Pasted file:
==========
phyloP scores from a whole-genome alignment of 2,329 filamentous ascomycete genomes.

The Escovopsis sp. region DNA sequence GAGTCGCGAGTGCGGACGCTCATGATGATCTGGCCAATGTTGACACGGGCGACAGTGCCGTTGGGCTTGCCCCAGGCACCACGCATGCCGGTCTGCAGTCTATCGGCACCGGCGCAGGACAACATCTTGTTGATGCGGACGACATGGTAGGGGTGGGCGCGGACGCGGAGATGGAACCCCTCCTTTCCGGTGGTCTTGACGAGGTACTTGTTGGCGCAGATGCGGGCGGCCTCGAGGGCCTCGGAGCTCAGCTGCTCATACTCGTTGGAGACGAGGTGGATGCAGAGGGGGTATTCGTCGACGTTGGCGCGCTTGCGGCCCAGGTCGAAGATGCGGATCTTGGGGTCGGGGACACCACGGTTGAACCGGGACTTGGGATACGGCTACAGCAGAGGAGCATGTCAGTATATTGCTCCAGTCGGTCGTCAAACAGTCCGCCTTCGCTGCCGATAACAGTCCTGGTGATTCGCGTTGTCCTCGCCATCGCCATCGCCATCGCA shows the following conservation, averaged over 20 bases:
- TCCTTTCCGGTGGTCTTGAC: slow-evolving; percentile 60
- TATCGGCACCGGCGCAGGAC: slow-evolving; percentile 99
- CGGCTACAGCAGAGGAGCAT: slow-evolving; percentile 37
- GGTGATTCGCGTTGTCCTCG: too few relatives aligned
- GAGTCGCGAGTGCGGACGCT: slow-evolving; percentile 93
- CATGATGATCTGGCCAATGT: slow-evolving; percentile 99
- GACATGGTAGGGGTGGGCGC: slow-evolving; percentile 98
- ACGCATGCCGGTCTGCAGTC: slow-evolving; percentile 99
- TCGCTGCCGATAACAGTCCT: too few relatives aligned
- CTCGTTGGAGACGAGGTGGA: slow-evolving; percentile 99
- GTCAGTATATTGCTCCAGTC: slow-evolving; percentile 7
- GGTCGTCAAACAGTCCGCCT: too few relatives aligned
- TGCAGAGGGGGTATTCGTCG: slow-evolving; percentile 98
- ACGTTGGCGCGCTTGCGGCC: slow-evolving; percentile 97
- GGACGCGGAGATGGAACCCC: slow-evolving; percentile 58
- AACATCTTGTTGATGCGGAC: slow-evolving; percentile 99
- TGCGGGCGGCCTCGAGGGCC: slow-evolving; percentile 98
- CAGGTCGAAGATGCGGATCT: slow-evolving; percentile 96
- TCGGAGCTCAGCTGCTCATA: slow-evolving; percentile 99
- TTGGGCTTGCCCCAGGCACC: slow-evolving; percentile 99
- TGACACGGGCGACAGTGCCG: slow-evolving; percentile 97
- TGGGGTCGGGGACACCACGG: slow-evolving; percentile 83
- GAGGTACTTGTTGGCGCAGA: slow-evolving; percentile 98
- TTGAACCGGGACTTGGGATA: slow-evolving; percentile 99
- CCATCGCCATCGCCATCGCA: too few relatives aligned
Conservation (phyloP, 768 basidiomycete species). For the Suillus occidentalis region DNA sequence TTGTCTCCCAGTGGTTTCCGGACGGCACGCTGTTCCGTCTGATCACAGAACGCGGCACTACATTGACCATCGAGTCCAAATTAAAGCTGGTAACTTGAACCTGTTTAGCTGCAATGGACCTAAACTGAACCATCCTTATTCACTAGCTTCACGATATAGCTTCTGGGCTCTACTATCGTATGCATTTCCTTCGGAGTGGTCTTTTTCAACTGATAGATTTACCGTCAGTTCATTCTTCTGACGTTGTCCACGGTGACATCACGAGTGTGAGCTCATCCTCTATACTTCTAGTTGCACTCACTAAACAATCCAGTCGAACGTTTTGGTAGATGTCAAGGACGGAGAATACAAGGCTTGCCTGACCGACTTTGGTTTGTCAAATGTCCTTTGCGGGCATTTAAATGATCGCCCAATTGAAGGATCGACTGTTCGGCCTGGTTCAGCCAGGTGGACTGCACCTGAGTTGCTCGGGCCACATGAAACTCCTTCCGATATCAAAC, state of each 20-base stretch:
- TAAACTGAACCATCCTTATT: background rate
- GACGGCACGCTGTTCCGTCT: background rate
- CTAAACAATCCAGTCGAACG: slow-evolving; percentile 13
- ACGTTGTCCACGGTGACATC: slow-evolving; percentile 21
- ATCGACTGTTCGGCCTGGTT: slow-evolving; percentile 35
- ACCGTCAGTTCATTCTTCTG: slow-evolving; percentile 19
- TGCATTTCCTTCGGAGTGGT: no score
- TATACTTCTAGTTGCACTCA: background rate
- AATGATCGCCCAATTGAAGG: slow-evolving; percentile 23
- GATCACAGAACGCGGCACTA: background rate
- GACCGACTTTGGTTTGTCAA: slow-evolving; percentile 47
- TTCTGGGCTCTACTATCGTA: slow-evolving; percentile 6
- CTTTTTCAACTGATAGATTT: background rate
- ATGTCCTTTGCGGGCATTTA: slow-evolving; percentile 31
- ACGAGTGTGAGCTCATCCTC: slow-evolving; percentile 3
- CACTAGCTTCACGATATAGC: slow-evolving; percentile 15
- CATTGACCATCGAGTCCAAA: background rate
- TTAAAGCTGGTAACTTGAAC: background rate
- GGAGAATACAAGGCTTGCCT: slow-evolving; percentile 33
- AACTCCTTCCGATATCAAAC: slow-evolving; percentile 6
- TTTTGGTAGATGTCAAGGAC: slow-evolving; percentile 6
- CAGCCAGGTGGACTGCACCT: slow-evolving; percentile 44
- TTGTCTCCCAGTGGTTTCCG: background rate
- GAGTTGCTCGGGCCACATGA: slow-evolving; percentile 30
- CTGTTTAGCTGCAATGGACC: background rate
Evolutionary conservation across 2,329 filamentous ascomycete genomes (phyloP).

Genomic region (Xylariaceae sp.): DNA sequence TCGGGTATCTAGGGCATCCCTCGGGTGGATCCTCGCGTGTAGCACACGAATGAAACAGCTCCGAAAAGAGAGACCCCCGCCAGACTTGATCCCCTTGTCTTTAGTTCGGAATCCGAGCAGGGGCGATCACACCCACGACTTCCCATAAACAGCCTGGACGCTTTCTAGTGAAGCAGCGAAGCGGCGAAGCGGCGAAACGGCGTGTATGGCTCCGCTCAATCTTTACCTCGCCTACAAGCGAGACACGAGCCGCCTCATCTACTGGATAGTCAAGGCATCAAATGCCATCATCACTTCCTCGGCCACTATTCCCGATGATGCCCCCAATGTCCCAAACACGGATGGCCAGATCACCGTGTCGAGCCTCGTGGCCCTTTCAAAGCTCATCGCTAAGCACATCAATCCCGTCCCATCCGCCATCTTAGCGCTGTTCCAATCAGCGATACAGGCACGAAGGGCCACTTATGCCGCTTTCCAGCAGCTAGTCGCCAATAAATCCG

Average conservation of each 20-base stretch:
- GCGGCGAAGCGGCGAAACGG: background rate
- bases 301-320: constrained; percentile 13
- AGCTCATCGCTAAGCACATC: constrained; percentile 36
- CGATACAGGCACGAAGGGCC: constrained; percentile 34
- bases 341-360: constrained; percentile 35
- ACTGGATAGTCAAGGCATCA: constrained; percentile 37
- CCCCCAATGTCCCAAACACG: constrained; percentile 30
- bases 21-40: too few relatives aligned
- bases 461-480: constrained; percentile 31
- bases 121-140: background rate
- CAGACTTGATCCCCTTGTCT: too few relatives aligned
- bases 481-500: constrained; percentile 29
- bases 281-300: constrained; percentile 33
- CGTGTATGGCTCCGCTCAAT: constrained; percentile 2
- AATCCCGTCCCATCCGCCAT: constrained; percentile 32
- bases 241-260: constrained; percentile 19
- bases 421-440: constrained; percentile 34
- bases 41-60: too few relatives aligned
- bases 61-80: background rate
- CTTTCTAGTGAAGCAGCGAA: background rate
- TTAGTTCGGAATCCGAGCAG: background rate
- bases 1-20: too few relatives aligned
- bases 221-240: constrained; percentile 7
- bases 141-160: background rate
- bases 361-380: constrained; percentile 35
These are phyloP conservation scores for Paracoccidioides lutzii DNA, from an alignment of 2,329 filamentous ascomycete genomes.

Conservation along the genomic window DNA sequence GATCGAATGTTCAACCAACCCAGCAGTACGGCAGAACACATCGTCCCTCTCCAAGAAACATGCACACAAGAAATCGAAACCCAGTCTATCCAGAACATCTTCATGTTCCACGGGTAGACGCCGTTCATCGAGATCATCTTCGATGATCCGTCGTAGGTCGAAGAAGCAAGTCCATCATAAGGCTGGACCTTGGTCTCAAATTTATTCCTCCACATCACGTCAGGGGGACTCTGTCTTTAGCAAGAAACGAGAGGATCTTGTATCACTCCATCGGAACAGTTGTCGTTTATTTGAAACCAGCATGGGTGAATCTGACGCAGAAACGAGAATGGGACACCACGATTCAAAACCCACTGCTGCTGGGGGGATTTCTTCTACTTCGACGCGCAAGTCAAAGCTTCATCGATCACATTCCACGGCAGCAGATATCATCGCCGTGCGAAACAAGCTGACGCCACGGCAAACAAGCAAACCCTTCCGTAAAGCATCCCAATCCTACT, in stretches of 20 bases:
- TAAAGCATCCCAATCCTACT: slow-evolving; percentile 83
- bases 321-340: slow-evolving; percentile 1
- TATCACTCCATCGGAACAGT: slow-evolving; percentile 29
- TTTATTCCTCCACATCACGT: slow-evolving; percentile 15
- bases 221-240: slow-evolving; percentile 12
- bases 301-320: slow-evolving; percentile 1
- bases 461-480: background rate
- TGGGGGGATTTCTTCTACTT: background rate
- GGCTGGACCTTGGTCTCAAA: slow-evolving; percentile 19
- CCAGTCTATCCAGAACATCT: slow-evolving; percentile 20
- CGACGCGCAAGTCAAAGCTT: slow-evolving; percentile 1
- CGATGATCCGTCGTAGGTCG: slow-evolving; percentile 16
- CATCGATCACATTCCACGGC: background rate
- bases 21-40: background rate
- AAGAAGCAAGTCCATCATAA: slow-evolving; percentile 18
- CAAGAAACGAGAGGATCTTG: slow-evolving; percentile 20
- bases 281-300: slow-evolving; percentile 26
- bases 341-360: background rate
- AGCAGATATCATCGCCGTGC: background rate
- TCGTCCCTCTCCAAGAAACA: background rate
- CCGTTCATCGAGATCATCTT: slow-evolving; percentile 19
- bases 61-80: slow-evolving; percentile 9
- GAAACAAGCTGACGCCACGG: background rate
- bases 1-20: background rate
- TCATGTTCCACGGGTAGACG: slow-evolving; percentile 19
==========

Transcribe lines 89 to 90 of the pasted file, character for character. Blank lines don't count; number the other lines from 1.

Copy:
- bases 301-320: slow-evolving; percentile 1
- bases 461-480: background rate